And lying third, only 0.3 further behind, is Canter’s team-mate and first-day Dressage leader Nicola Wilson with JL Dublin, while a super test from Maxime Livio and his attractive 11-year-old grey gelding Api du Libraire leaves him individually fourth and secured third place for Team France.

Reshuffle

Klimke was always expected to reshuffle the order with her 17-year-old gelding whose career record includes Olympic team silver, individual World Championship bronze, and four European gold medals, the last two of the latter clinched on home ground in Luhmuehlen two years ago. He certainly didn’t disappoint again, but Bobby was full of beans before starting his test.

“Maybe he thought we were in cross-country already! I didn’t warm up for long because he knows all the movements and I thought it would be good if he was a bit fresh, because the ground is a bit deep (in the arena), but I didn’t know he was that fresh! I should have cantered a few more rounds outside!

“I had to take an extra loop to calm him down, but the moment I entered the ring, I knew exactly that he knows his job inside out and I could really enjoy it and I could ride very precisely from point to point. After so many years now, it is really a pleasure to ride through the test knowing he is absolutely focused and there is so much trust between us,” she pointed out.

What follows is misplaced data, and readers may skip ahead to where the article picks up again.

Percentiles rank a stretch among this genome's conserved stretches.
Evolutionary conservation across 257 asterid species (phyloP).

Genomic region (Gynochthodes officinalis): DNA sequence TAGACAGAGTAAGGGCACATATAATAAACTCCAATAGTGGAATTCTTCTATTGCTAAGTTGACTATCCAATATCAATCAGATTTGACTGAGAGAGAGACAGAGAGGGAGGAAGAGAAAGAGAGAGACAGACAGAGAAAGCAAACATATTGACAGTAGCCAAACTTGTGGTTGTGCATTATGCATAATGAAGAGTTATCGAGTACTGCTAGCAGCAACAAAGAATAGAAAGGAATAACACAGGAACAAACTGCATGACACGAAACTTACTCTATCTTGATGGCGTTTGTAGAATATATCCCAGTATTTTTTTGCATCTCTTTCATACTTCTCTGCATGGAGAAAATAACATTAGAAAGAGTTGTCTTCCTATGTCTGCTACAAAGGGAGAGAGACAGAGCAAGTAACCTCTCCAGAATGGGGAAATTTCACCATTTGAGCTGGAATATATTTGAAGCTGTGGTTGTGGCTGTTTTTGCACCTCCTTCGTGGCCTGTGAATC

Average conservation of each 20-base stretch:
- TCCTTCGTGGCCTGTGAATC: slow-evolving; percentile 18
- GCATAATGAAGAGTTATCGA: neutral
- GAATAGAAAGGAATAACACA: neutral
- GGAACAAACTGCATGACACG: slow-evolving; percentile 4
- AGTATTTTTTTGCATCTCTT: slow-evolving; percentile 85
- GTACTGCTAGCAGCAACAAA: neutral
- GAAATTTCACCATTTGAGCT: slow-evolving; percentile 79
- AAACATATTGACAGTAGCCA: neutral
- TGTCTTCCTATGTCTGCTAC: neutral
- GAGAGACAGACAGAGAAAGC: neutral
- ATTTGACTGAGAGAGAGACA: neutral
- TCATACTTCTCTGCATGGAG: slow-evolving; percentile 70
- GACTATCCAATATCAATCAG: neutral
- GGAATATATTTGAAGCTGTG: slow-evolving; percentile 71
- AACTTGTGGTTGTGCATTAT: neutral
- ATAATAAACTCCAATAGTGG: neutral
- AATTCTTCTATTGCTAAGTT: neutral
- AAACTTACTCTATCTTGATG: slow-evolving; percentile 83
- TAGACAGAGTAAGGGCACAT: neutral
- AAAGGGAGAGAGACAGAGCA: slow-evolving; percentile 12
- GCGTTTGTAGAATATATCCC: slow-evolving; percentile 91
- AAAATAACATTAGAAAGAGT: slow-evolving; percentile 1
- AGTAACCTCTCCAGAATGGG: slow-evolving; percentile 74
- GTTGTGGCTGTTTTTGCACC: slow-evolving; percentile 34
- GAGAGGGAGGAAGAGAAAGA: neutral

She says the cross-country course reminds her of the track at Wiesbaden in Germany, “which feels like seven minutes in a jump-off – you can’t breathe very much!” But Bobby is a past-master over fences. “The good thing is that he has a very handy canter for the turns, and he doesn’t mind the ground,” she explained.

His lazy self

Canter gave the German star a real run for her money when third-last to go. Albie, as her 16-year-old horse is known to his friends, didn’t make it entirely easy for her though because, as she explained, “He was his usual lazy self! I wanted everyone to clap and cheer as we came in and he pricked his ears for about half a second but then he went ahhh… he’s always listening to me, and in a way it’s a benefit, but I was possibly sweating more than he was!” she said.